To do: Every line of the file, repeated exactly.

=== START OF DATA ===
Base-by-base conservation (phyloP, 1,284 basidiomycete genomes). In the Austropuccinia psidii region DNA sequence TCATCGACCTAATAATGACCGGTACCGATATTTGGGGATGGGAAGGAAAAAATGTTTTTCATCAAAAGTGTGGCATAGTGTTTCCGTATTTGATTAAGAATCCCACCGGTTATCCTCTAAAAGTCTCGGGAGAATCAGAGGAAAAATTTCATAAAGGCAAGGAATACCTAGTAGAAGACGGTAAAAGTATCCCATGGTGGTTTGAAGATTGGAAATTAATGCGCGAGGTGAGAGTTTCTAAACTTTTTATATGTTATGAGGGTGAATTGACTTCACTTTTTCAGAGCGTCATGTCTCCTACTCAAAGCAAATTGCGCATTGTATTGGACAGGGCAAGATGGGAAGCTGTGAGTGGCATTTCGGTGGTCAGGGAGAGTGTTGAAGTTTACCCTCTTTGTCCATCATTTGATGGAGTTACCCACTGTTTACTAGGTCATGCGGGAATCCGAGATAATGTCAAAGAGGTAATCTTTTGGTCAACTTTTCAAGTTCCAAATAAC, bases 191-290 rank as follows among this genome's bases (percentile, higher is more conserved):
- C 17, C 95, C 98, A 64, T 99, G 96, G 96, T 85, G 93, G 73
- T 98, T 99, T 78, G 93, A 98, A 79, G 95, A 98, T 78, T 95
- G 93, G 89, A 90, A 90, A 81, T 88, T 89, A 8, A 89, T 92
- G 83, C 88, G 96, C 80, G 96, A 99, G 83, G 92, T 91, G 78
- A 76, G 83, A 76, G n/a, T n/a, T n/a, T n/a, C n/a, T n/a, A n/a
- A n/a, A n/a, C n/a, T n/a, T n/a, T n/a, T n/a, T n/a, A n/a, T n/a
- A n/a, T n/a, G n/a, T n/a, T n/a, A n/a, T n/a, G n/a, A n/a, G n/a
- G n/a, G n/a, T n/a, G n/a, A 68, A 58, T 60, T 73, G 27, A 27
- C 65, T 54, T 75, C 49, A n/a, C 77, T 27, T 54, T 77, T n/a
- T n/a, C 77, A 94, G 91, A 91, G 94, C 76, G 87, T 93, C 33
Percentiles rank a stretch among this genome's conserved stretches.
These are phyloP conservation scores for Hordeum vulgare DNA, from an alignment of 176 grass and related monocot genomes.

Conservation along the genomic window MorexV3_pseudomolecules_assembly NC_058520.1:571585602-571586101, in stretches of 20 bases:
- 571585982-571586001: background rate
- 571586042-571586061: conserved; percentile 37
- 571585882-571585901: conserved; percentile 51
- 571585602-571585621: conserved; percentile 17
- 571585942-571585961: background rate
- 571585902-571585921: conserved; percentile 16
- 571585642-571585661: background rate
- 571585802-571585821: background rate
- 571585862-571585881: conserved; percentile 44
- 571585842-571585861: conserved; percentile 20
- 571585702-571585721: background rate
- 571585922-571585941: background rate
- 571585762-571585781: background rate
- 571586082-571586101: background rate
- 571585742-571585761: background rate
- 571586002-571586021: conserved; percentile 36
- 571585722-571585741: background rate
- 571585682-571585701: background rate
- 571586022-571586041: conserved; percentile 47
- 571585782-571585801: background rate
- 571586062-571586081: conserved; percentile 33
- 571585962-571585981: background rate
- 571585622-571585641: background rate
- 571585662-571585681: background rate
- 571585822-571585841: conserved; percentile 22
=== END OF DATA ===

Base-by-base conservation (phyloP, 1,284 basidiomycete genomes). In the Austropuccinia psidii region DNA sequence TCATCGACCTAATAATGACCGGTACCGATATTTGGGGATGGGAAGGAAAAAATGTTTTTCATCAAAAGTGTGGCATAGTGTTTCCGTATTTGATTAAGAATCCCACCGGTTATCCTCTAAAAGTCTCGGGAGAATCAGAGGAAAAATTTCATAAAGGCAAGGAATACCTAGTAGAAGACGGTAAAAGTATCCCATGGTGGTTTGAAGATTGGAAATTAATGCGCGAGGTGAGAGTTTCTAAACTTTTTATATGTTATGAGGGTGAATTGACTTCACTTTTTCAGAGCGTCATGTCTCCTACTCAAAGCAAATTGCGCATTGTATTGGACAGGGCAAGATGGGAAGCTGTGAGTGGCATTTCGGTGGTCAGGGAGAGTGTTGAAGTTTACCCTCTTTGTCCATCATTTGATGGAGTTACCCACTGTTTACTAGGTCATGCGGGAATCCGAGATAATGTCAAAGAGGTAATCTTTTGGTCAACTTTTCAAGTTCCAAATAAC, bases 191-290 rank as follows among this genome's bases (percentile, higher is more conserved):
- C 17, C 95, C 98, A 64, T 99, G 96, G 96, T 85, G 93, G 73
- T 98, T 99, T 78, G 93, A 98, A 79, G 95, A 98, T 78, T 95
- G 93, G 89, A 90, A 90, A 81, T 88, T 89, A 8, A 89, T 92
- G 83, C 88, G 96, C 80, G 96, A 99, G 83, G 92, T 91, G 78
- A 76, G 83, A 76, G n/a, T n/a, T n/a, T n/a, C n/a, T n/a, A n/a
- A n/a, A n/a, C n/a, T n/a, T n/a, T n/a, T n/a, T n/a, A n/a, T n/a
- A n/a, T n/a, G n/a, T n/a, T n/a, A n/a, T n/a, G n/a, A n/a, G n/a
- G n/a, G n/a, T n/a, G n/a, A 68, A 58, T 60, T 73, G 27, A 27
- C 65, T 54, T 75, C 49, A n/a, C 77, T 27, T 54, T 77, T n/a
- T n/a, C 77, A 94, G 91, A 91, G 94, C 76, G 87, T 93, C 33
Percentiles rank a stretch among this genome's conserved stretches.
These are phyloP conservation scores for Hordeum vulgare DNA, from an alignment of 176 grass and related monocot genomes.

Conservation along the genomic window MorexV3_pseudomolecules_assembly NC_058520.1:571585602-571586101, in stretches of 20 bases:
- 571585982-571586001: background rate
- 571586042-571586061: conserved; percentile 37
- 571585882-571585901: conserved; percentile 51
- 571585602-571585621: conserved; percentile 17
- 571585942-571585961: background rate
- 571585902-571585921: conserved; percentile 16
- 571585642-571585661: background rate
- 571585802-571585821: background rate
- 571585862-571585881: conserved; percentile 44
- 571585842-571585861: conserved; percentile 20
- 571585702-571585721: background rate
- 571585922-571585941: background rate
- 571585762-571585781: background rate
- 571586082-571586101: background rate
- 571585742-571585761: background rate
- 571586002-571586021: conserved; percentile 36
- 571585722-571585741: background rate
- 571585682-571585701: background rate
- 571586022-571586041: conserved; percentile 47
- 571585782-571585801: background rate
- 571586062-571586081: conserved; percentile 33
- 571585962-571585981: background rate
- 571585622-571585641: background rate
- 571585662-571585681: background rate
- 571585822-571585841: conserved; percentile 22